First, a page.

My Two Key Takeaways from Hadoop Summit 2016: Security & Storage versus Compute

    

 The podcast from Roaring Elephant summarized the theme for the 2016 Hadoop Summit as a "Continuation of the Journey," and the importance of partnering up. The message that; "You are not alone in this," was emphasized a few times in different keynotes. I also felt like the speakers tried to coin the theme "It's all about the apps," but as this was my first Summit, I’m uncertain as to whether this was new to 2016 or not.

Overall, the atmosphere at Hadoop Summit was really great. 1600 attendees represented 46 countries and all of the presentations I attended (apart from the occasional commercial one) were really informative. The talks reflected the current state of Hadoop, and sometimes I wished some of the projects were more mature. There were lots of preview & incubating projects, and I learned about many interesting projects that are happening right now with Hadoop / Spark / NiFi / Cloud. All the videos from Hadoop Summit are already online on this YouTube channel.

Security

Regarding security, many projects seem to be developing in parallel; at least they were in the beginning. Because of this there is a bit of overlap between some projects. For instance, Apache Eagle and Apache Atlas have some overlapping goals, but they don't solve exactly the same problem. Apache Eagle is being developed by EBay and PayPal and is already being used in their production environments. Apache Atlas has a preview VM available. I'm not sure if it's already being used in production.

Apache Atlas aims to provide a foundation for governance services like data classification, centralized auditing, search & lineage, and a security & policy engine. Eagle focuses more on the monitoring, identification of sensitive data, recognizing attacks and other malicious activities, and taking action in real-time. Apache Ranger can be used to enforce policies using Hadoop ACL's and to provide basic Hadoop security with Kerberos.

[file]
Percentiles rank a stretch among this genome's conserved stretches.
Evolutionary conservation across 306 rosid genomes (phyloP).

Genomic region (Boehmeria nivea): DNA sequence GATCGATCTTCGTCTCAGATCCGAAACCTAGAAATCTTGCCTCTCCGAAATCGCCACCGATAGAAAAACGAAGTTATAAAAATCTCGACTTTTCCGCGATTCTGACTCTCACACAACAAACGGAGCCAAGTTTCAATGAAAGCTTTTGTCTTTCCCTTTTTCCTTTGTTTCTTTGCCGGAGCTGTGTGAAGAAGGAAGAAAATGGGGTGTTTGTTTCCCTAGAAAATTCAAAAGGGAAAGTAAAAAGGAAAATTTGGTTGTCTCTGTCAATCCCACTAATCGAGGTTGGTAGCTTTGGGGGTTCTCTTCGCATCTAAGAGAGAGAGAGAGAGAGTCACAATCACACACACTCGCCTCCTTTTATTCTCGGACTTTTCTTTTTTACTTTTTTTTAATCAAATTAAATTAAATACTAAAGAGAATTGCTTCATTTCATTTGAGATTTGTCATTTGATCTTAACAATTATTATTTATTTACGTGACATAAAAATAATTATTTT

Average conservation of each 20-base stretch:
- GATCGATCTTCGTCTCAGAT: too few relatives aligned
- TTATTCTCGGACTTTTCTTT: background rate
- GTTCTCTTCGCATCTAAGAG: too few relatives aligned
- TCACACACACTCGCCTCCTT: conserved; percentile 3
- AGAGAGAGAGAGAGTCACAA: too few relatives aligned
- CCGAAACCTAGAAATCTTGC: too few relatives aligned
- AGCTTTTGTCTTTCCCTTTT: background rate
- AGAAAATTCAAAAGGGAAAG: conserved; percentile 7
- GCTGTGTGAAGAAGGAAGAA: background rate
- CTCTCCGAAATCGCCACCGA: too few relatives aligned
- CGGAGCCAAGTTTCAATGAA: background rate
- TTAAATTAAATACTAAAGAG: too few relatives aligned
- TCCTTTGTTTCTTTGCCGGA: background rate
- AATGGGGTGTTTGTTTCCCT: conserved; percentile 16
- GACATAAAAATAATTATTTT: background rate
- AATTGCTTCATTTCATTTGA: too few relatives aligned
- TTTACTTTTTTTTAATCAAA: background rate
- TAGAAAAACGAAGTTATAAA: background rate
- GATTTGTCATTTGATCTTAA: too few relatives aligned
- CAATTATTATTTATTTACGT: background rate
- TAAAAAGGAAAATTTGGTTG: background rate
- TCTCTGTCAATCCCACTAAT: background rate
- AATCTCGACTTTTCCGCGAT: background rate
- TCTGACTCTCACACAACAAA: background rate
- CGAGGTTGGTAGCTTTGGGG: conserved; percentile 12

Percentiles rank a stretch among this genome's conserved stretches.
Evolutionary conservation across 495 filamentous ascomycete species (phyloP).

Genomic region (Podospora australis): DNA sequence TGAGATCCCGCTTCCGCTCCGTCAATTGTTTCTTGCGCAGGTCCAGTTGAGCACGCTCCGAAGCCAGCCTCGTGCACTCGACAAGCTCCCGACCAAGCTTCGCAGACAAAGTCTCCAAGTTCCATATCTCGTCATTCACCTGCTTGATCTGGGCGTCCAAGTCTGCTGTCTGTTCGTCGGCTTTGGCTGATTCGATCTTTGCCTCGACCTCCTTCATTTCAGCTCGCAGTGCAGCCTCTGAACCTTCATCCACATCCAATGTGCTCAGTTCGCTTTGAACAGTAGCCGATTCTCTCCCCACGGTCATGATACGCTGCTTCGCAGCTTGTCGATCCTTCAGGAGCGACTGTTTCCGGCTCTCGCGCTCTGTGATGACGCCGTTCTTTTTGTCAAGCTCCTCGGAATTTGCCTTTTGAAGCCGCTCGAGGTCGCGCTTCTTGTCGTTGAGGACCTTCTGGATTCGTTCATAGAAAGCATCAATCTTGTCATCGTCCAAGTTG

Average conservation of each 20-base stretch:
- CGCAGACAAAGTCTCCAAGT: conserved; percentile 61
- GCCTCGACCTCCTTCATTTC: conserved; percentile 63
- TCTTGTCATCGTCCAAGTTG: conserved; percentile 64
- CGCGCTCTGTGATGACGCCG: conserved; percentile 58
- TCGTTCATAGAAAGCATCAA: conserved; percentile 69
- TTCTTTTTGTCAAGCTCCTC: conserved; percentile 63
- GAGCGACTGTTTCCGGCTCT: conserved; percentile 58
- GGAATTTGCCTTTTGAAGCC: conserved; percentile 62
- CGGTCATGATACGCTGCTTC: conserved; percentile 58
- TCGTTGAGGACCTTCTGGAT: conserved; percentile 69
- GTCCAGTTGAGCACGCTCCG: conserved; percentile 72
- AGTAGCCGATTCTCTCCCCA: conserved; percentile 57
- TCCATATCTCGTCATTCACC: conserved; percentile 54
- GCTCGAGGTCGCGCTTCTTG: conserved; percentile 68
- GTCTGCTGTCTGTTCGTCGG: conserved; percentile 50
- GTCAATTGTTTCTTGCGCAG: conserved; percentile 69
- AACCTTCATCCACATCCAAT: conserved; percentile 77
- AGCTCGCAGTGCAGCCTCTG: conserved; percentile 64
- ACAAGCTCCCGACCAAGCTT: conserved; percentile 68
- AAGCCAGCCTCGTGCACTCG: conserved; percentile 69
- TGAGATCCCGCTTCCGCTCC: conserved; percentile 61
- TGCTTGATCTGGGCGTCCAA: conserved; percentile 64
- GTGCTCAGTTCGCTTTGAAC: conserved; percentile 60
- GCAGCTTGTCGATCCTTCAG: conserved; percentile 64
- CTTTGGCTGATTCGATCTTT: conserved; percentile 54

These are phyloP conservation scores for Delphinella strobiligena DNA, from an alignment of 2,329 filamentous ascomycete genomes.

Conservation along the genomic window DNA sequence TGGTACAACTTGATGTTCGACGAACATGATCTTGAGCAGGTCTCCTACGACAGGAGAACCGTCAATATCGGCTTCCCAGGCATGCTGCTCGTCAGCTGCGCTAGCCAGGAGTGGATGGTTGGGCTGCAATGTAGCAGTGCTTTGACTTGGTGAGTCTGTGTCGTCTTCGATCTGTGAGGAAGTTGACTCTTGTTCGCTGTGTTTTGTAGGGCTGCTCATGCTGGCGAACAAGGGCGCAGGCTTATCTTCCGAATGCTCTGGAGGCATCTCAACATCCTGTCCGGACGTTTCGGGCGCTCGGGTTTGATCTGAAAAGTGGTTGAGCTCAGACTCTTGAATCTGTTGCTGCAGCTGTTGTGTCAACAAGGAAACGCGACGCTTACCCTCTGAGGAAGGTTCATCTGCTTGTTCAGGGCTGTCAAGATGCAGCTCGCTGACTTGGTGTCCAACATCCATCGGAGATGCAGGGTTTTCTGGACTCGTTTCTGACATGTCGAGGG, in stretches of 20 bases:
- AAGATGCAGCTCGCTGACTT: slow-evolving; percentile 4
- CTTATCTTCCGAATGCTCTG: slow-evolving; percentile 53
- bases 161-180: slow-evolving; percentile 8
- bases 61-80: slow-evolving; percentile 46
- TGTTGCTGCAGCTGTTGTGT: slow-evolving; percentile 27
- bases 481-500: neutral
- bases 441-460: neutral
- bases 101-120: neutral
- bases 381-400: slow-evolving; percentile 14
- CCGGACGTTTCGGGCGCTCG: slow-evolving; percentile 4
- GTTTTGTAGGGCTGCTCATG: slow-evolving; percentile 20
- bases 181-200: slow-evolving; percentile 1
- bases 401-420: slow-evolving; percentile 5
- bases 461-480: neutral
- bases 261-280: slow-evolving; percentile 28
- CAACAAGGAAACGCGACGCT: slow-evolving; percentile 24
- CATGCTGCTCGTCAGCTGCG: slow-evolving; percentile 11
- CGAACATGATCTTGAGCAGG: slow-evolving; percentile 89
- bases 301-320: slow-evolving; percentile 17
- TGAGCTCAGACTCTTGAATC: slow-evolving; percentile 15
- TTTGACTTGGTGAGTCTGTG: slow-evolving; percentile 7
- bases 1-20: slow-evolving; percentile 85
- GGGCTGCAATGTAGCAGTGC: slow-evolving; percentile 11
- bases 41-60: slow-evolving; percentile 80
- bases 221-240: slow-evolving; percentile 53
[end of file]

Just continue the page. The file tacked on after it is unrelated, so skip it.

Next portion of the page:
One of the interesting questions that popped up multiple times in security talks was: "After enabling all security settings in Hadoop/Spark, how would I know my cluster is actually secure?"  The answers that followed were not completely satisfying, unfortunately.

We have asked ourselves this question at Bright too, and use our Metrics system to monitor all nodes in the cluster actively, checking whether Kerberos/SPNEGO is active, IPC is protected, encryption is active, the right people are denied access to create keys/zones in the KMS server, etc. This solves part of the problem, but it’s clear that more work needs to be done in the Hadoop community to raise its security profile.

Storage versus Compute

Another interesting theme for me was the storage versus compute debate. There is a trade-off you can make with regards to data locality (i.e., local with HDFS or cloud like Azure Cloud/Amazon). In a lot of cases choosing separate compute and storage nodes seems to be more appealing. The main reason is that it allows storage to scale independently from compute: Don't pay for what you don't use!

Reading data from local disks is still faster compared to storage over the network, but networks are getting faster, disks aren't. There seems to also be quite a bit of momentum towards moving data into memory, making disks even less relevant. Today the norm is 1 Gigabit or even 10 Gigabit Ethernet, and the speed is expected to increase. A while ago in 2011 a study investigated Facebook jobs and 85% of the time tasks reading from network ran just as fast as disk-local tasks. From the same study, 96% of the Hadoop workload could fit their entire data set in memory (assuming 32 GB per server).

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I would strongly recommend this two-day conference to anyone who is interested in solving big data technical problems. It’s a hothouse for ideas and innovation.

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